Community Programs to Promote Youth Development

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National Academies Press, Feb 12, 2002 - Social Science - 432 pages
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After-school programs, scout groups, community service activities, religious youth groups, and other community-based activities have long been thought to play a key role in the lives of adolescents. But what do we know about the role of such programs for today's adolescents? How can we ensure that programs are designed to successfully meet young people's developmental needs and help them become healthy, happy, and productive adults?

Community Programs to Promote Youth Development explores these questions, focusing on essential elements of adolescent well-being and healthy development. It offers recommendations for policy, practice, and research to ensure that programs are well designed to meet young people's developmental needs.

The book also discusses the features of programs that can contribute to a successful transition from adolescence to adulthood. It examines what we know about the current landscape of youth development programs for America's youth, as well as how these programs are meeting their diverse needs.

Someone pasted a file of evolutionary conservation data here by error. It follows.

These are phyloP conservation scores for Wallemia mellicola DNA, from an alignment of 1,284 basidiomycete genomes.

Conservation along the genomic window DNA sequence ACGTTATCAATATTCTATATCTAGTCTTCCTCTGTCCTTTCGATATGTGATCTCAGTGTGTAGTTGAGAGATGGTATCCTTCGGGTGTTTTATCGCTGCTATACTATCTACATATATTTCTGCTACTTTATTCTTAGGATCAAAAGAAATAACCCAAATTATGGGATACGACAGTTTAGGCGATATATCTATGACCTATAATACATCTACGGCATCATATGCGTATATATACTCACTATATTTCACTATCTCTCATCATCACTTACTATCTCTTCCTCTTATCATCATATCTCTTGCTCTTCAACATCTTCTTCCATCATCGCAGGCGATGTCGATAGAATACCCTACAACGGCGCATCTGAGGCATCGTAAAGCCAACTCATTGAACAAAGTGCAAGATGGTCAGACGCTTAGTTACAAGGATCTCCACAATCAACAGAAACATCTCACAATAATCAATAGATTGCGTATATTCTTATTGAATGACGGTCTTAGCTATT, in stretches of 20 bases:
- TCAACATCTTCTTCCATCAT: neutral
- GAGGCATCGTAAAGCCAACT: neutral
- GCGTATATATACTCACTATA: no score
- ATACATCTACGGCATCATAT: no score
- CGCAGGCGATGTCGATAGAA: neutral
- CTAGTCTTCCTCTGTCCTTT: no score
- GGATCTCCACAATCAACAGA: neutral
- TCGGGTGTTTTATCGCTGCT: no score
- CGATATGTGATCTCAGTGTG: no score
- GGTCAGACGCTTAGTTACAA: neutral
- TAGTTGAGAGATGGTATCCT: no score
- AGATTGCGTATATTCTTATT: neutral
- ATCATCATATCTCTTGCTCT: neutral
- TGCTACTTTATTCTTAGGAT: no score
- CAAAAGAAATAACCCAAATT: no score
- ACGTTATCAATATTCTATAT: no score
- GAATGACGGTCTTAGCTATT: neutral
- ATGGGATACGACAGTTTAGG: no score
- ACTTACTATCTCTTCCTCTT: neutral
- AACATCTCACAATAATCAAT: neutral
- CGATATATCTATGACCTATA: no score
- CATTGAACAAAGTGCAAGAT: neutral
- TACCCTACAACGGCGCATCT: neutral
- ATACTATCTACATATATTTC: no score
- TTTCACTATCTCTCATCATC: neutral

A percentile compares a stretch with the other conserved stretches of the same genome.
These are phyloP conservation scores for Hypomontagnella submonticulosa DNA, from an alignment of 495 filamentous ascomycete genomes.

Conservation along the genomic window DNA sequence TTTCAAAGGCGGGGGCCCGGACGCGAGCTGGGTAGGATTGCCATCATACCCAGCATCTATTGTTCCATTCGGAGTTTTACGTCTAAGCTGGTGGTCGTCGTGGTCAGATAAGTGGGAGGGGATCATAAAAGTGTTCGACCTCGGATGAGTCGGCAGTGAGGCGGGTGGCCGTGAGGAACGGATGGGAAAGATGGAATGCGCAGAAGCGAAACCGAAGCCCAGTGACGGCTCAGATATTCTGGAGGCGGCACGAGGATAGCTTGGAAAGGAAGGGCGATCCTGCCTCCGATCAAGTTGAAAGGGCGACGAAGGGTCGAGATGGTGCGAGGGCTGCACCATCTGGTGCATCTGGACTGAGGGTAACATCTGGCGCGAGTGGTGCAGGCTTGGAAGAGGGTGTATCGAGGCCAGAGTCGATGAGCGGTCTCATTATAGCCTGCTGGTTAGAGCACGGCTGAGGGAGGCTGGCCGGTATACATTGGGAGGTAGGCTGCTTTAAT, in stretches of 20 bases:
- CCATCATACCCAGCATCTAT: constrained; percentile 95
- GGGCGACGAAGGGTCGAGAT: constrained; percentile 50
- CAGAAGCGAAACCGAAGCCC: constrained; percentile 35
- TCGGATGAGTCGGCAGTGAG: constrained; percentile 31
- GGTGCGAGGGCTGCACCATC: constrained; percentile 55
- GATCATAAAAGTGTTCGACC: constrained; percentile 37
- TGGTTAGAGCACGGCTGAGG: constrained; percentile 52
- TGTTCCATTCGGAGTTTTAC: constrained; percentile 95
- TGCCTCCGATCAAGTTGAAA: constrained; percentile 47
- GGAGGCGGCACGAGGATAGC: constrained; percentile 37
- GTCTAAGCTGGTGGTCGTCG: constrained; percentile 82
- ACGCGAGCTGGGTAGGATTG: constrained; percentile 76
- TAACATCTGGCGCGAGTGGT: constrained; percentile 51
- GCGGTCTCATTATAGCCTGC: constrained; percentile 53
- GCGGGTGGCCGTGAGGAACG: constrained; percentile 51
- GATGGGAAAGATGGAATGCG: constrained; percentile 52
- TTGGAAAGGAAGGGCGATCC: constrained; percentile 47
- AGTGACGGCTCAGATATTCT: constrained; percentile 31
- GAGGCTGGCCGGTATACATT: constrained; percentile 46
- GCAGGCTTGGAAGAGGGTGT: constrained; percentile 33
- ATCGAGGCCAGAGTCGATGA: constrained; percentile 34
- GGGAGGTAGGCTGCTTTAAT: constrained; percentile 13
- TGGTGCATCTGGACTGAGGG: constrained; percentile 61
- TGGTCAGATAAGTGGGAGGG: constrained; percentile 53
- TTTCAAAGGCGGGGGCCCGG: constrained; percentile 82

Recognizing the importance of adolescence as a period of transition to adulthood, Community Programs to Promote Youth Development offers authoritative guidance to policy makers, practitioners, researchers, and other key stakeholders on the role of youth development programs to promote the healthy development and well-being of the nation's youth.

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About the author (2002)

The Institute of Medicine was established in 1970 by the National Academy of Sciences to secure the services of eminent members of appropriate professions in the examination of policy matters pertaining to the health of the public. The Institute acts under the responsibility given to the National Academy of Sciences by its congressional charter to be an adviser to the federal government and, upon its own initiative, to identify issues of medical care, research, and education. Dr. Kenneth I. Shine is president of the Institute of Medicine.